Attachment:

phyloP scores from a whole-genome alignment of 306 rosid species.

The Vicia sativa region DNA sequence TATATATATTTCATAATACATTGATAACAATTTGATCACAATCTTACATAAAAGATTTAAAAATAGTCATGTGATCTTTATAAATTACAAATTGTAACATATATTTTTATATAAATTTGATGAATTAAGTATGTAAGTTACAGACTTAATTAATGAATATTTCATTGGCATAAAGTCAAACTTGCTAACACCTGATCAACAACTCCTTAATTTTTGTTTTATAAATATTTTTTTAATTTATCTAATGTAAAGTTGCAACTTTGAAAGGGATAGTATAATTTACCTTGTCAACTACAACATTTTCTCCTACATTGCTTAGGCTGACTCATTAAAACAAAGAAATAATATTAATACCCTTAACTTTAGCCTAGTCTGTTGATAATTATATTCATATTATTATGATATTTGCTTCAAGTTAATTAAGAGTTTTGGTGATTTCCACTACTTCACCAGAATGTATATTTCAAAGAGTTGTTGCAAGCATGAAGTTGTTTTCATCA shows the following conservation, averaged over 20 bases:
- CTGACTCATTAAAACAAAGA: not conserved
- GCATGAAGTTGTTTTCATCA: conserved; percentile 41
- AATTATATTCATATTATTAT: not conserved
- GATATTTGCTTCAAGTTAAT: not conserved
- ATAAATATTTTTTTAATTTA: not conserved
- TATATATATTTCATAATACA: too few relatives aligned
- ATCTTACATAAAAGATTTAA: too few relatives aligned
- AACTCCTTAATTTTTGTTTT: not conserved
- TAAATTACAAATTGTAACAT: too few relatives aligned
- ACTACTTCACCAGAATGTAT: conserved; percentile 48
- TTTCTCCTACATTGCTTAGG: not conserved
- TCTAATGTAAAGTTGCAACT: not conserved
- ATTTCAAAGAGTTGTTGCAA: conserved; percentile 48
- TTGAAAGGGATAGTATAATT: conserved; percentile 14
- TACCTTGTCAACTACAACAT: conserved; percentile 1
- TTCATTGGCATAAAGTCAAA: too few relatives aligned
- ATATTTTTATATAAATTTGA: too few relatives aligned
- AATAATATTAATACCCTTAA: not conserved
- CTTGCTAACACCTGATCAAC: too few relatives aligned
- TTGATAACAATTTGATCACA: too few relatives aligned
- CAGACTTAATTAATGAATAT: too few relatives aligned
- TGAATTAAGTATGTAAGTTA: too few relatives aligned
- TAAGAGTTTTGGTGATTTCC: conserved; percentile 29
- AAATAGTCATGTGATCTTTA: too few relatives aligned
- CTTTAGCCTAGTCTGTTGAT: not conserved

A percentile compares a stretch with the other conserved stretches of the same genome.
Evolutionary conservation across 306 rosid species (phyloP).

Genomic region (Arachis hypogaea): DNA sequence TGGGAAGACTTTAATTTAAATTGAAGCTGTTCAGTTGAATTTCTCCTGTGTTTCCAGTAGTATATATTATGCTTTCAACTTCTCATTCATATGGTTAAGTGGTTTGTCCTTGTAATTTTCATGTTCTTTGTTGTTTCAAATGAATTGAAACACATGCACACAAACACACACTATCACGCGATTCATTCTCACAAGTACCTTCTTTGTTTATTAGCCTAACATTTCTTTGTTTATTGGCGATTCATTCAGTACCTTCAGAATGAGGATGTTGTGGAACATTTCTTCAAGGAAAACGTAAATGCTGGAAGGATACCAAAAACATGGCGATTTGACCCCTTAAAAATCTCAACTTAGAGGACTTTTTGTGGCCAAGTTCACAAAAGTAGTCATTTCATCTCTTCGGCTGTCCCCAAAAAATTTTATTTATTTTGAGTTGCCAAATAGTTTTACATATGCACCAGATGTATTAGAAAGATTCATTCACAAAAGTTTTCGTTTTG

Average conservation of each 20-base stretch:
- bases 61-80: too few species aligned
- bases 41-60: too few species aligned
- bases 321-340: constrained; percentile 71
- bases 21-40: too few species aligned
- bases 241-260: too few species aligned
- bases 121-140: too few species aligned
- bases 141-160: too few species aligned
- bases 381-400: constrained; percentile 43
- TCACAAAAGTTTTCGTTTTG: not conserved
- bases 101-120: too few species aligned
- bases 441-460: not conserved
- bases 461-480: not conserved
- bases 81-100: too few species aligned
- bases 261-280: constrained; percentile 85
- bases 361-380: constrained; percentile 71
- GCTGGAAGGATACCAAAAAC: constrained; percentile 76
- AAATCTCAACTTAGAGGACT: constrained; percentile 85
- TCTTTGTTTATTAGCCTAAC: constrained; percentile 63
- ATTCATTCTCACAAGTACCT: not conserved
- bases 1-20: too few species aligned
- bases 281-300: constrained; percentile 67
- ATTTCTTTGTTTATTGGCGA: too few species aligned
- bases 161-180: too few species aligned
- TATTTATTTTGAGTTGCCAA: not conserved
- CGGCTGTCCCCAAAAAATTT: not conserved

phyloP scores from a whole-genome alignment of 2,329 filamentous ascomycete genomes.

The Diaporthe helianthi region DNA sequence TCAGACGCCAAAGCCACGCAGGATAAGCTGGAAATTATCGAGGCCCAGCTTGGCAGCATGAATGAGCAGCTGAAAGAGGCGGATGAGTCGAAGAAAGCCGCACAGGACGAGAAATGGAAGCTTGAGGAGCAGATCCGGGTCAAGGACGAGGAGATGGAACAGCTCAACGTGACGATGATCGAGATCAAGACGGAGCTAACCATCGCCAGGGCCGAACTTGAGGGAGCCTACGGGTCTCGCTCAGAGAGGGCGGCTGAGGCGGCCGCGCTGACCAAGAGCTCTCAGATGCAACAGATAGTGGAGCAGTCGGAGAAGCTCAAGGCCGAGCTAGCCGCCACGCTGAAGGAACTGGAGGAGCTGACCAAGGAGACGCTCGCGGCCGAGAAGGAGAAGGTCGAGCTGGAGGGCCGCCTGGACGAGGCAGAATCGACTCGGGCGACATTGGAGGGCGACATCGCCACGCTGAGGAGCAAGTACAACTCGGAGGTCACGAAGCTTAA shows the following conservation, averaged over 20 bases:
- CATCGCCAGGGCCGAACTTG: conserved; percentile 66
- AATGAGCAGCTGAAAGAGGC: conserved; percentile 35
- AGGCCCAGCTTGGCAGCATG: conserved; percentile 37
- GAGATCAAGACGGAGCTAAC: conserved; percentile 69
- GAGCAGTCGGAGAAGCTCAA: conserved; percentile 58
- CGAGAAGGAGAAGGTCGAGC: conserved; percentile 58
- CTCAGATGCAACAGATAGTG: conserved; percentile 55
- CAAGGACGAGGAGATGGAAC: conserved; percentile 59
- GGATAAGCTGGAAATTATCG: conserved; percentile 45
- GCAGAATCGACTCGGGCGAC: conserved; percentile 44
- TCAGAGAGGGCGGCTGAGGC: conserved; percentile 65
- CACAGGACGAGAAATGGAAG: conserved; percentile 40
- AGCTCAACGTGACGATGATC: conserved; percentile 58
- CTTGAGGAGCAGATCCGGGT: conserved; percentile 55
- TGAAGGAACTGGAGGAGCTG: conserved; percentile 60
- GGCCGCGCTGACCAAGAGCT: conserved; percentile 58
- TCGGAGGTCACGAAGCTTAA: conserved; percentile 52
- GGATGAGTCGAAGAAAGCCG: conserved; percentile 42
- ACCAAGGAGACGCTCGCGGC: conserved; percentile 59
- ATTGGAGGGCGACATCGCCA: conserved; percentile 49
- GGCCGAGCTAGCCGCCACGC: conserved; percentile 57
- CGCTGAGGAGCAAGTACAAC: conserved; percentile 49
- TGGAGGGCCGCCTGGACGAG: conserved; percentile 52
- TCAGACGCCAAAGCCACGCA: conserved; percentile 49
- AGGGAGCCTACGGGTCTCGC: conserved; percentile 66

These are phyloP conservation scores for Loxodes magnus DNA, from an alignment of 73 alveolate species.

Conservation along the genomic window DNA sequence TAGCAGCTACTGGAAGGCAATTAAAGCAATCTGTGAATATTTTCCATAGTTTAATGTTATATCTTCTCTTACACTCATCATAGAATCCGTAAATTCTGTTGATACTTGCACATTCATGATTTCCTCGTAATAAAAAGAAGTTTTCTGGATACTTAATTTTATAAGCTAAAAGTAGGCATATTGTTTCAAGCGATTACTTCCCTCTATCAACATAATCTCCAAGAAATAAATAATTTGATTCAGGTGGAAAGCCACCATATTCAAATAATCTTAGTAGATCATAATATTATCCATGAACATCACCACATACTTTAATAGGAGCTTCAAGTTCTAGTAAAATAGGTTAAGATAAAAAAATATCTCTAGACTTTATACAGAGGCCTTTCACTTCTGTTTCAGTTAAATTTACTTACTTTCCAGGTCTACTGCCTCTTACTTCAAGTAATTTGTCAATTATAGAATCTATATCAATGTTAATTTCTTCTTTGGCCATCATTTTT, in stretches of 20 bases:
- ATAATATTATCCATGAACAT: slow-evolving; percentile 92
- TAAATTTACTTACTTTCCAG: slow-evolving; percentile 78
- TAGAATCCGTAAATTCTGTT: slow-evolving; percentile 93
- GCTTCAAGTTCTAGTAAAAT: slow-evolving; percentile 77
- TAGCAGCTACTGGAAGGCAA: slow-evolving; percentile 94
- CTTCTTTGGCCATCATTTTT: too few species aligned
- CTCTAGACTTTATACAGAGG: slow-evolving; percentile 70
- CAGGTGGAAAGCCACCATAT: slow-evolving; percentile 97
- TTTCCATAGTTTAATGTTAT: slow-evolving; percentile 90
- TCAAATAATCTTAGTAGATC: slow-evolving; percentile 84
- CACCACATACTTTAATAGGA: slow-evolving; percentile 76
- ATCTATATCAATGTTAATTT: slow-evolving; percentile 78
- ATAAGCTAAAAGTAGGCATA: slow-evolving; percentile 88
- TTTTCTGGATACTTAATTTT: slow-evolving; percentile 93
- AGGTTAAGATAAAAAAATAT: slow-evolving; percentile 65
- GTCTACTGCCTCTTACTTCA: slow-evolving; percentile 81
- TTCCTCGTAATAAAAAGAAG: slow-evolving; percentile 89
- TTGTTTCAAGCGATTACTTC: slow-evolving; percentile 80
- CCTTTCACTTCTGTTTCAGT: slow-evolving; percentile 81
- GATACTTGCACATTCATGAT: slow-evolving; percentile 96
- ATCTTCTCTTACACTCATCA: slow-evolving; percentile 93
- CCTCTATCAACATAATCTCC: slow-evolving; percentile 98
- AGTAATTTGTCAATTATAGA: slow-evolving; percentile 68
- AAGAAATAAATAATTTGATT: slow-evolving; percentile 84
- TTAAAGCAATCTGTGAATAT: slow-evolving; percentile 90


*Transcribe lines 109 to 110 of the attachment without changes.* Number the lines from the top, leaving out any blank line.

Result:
- AAGAAATAAATAATTTGATT: slow-evolving; percentile 84
- TTAAAGCAATCTGTGAATAT: slow-evolving; percentile 90